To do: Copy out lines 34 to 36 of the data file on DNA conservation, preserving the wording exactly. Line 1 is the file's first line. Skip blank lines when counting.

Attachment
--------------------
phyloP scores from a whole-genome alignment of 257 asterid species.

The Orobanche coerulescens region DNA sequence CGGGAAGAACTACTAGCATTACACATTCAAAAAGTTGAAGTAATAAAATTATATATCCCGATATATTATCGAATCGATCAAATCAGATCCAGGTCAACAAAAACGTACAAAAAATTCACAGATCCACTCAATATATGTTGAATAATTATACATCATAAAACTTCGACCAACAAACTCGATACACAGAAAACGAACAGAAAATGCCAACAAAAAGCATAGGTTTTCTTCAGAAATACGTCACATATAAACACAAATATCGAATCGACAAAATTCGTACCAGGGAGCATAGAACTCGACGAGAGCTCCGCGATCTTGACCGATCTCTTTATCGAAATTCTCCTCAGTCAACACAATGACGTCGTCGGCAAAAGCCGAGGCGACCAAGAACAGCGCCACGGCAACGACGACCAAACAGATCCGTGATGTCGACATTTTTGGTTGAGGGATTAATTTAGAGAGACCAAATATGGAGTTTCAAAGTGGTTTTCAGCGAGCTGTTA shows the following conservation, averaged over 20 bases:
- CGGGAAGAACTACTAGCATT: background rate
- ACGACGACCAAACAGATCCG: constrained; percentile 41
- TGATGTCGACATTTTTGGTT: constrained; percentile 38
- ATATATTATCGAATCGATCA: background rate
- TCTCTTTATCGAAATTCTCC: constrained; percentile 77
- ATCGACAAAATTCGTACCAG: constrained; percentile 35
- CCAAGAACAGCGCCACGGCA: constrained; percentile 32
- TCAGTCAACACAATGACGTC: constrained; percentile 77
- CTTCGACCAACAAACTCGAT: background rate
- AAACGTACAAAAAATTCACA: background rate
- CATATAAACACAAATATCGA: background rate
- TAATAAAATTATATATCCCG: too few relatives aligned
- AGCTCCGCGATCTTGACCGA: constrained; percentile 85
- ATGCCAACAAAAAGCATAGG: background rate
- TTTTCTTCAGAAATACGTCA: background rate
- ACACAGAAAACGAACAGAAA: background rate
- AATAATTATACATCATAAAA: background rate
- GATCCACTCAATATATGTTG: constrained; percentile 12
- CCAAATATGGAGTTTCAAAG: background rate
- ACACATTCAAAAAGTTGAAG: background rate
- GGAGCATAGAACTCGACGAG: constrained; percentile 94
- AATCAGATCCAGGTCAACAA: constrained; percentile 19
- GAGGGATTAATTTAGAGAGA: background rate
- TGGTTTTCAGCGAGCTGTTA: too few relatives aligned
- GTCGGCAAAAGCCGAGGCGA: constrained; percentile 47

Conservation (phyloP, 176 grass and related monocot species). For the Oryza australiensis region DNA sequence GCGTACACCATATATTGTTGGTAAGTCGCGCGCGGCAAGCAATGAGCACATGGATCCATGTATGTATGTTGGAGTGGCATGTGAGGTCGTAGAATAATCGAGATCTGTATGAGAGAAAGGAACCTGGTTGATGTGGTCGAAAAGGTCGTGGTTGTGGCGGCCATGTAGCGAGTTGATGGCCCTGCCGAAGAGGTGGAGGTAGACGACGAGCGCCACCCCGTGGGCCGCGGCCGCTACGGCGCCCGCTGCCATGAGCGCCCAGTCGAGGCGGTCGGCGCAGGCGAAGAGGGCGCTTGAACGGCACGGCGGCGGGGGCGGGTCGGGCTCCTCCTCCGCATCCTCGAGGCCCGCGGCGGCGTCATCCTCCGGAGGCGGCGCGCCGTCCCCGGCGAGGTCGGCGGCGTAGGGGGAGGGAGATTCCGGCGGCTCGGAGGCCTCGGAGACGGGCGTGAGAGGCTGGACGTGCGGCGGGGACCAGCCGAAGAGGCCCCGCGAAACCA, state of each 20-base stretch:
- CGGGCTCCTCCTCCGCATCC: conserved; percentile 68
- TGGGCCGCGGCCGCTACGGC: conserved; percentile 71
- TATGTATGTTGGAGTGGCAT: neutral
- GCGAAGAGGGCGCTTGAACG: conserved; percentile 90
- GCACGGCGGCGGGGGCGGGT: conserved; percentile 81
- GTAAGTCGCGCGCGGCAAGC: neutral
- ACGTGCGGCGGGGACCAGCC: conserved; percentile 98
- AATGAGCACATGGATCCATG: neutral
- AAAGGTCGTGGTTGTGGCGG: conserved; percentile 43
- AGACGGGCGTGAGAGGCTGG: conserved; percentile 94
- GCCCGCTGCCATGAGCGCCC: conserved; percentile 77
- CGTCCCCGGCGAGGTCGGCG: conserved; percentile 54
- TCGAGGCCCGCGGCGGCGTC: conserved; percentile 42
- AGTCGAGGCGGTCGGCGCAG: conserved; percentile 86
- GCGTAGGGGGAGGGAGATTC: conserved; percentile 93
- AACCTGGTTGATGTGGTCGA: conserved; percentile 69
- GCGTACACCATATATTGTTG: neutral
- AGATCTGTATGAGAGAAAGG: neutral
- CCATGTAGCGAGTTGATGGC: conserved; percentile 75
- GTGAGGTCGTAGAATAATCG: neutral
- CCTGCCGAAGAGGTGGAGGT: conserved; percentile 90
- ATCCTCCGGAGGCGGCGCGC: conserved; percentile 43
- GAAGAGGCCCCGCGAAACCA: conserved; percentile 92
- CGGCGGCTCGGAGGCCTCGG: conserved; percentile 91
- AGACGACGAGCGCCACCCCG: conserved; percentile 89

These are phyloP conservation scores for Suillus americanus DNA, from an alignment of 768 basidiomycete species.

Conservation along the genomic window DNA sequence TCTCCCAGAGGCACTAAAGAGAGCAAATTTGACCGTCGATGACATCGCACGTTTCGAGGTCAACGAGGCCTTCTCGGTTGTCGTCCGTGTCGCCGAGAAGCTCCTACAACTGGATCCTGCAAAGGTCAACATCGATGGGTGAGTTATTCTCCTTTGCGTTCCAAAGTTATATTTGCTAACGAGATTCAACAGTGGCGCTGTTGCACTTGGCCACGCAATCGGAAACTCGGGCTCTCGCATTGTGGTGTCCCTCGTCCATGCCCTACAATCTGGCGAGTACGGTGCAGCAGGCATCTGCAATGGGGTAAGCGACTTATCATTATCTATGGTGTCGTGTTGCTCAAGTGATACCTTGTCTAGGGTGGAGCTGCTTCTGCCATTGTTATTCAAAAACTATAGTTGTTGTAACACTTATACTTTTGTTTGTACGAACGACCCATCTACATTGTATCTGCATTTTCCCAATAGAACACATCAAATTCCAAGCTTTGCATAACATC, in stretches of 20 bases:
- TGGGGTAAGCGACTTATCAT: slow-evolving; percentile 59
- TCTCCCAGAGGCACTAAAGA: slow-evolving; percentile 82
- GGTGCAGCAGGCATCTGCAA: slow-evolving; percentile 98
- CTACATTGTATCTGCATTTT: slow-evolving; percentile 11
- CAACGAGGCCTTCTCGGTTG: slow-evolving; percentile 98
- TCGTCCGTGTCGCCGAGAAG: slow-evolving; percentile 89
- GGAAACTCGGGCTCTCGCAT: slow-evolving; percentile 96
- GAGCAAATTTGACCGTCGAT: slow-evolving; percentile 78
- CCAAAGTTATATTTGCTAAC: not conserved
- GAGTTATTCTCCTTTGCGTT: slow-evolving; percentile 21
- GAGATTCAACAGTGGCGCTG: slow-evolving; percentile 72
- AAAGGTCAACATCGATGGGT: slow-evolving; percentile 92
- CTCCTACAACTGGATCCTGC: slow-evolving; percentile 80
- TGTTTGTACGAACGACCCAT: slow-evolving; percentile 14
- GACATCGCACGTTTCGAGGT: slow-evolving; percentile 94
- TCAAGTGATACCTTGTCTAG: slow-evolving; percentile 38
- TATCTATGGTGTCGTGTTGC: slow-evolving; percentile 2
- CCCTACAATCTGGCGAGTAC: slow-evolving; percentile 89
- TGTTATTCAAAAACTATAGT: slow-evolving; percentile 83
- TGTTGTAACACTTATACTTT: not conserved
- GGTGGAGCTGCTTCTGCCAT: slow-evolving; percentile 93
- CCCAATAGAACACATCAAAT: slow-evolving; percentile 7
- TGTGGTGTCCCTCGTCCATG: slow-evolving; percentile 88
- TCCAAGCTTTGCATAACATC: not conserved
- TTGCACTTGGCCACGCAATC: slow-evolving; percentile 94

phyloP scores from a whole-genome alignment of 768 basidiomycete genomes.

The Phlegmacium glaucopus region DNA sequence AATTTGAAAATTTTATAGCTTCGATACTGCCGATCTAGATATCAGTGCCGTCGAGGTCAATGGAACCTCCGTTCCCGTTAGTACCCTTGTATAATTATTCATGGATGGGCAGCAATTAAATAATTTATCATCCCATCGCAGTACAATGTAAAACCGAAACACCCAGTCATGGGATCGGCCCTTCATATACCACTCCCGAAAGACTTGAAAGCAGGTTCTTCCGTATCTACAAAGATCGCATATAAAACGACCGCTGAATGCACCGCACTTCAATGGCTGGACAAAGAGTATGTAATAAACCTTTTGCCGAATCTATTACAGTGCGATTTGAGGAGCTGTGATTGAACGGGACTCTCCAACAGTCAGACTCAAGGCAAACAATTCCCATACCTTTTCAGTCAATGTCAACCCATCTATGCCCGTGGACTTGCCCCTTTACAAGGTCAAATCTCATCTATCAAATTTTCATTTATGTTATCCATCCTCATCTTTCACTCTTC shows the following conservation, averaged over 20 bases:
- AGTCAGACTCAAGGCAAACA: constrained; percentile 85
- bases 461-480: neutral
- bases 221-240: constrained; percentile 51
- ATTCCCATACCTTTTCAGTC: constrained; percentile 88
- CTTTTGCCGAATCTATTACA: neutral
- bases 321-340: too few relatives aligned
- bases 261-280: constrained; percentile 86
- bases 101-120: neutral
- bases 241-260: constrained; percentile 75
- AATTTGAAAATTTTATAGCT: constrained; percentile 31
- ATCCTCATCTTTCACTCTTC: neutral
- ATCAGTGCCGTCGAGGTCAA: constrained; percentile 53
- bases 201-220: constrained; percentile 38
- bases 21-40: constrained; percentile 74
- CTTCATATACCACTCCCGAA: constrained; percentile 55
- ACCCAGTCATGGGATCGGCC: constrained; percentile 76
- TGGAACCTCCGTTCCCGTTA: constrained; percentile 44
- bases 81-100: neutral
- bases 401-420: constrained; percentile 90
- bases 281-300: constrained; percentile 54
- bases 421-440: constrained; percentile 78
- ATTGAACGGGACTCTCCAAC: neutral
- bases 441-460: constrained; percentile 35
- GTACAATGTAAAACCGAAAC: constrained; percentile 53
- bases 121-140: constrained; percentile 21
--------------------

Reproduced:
- GTAAGTCGCGCGCGGCAAGC: neutral
- ACGTGCGGCGGGGACCAGCC: conserved; percentile 98
- AATGAGCACATGGATCCATG: neutral